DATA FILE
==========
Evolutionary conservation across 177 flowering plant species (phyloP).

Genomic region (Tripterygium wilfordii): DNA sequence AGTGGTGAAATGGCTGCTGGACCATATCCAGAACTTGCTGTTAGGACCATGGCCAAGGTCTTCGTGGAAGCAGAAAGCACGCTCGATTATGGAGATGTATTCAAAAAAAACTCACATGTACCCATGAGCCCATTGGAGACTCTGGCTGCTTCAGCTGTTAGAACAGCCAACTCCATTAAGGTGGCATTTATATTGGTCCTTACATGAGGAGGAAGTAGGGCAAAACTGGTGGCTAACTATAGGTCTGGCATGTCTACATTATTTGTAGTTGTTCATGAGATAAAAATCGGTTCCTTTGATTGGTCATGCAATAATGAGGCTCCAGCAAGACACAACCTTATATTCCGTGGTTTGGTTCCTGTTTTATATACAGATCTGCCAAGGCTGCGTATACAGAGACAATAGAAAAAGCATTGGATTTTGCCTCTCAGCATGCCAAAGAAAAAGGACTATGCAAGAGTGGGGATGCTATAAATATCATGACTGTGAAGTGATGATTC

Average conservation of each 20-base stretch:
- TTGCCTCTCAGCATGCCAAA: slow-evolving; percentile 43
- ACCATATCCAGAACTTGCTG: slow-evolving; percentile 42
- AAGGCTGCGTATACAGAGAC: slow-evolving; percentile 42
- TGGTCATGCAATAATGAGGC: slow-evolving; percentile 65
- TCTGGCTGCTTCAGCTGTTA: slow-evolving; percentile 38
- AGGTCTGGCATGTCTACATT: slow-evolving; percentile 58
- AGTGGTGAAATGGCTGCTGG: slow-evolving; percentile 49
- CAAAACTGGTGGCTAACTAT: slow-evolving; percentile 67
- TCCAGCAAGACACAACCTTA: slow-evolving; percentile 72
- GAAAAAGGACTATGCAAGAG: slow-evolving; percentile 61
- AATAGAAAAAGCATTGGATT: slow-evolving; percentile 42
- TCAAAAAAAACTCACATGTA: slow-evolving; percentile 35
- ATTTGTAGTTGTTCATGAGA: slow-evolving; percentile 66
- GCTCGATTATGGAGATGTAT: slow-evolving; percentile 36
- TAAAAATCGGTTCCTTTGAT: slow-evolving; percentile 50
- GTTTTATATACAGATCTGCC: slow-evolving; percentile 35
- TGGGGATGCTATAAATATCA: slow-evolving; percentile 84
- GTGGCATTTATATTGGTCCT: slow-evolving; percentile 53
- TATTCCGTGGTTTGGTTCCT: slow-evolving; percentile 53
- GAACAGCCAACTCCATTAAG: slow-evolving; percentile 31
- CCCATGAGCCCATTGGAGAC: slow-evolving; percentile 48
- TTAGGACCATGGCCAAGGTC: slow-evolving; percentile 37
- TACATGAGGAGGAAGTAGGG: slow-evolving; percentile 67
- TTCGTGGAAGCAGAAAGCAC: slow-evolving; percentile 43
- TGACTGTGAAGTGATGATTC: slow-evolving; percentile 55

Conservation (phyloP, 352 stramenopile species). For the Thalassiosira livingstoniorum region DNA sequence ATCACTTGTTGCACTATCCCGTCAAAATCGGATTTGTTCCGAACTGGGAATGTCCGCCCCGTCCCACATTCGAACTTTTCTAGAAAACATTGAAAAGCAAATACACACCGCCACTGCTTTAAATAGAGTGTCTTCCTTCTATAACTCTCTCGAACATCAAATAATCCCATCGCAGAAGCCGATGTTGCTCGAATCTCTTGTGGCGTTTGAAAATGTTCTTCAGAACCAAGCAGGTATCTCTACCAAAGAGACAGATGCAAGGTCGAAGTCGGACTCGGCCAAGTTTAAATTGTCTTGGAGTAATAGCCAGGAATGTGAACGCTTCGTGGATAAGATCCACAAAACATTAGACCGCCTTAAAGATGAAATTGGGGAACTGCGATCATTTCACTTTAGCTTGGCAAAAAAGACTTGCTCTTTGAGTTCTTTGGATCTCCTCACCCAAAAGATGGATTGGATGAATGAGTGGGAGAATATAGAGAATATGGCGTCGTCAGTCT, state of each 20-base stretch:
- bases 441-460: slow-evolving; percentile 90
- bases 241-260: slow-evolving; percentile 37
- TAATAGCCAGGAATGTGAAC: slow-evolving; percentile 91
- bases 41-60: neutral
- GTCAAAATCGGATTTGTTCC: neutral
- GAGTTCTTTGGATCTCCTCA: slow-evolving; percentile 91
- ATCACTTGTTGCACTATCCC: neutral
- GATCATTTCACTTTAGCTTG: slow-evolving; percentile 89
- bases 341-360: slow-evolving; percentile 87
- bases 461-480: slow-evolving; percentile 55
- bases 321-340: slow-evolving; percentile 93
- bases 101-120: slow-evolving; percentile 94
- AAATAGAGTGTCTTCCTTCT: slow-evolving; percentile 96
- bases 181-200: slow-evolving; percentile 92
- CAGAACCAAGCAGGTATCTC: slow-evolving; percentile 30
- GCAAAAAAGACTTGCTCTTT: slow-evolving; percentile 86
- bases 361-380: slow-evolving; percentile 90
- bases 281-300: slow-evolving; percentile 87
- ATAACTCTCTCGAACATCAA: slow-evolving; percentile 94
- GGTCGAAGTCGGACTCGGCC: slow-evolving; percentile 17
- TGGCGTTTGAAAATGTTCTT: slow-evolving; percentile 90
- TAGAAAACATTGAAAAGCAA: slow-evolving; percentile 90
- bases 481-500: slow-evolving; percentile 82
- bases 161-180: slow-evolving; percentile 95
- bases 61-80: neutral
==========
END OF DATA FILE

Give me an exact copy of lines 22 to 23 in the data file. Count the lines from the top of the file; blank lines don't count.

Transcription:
- TATTCCGTGGTTTGGTTCCT: slow-evolving; percentile 53
- GAACAGCCAACTCCATTAAG: slow-evolving; percentile 31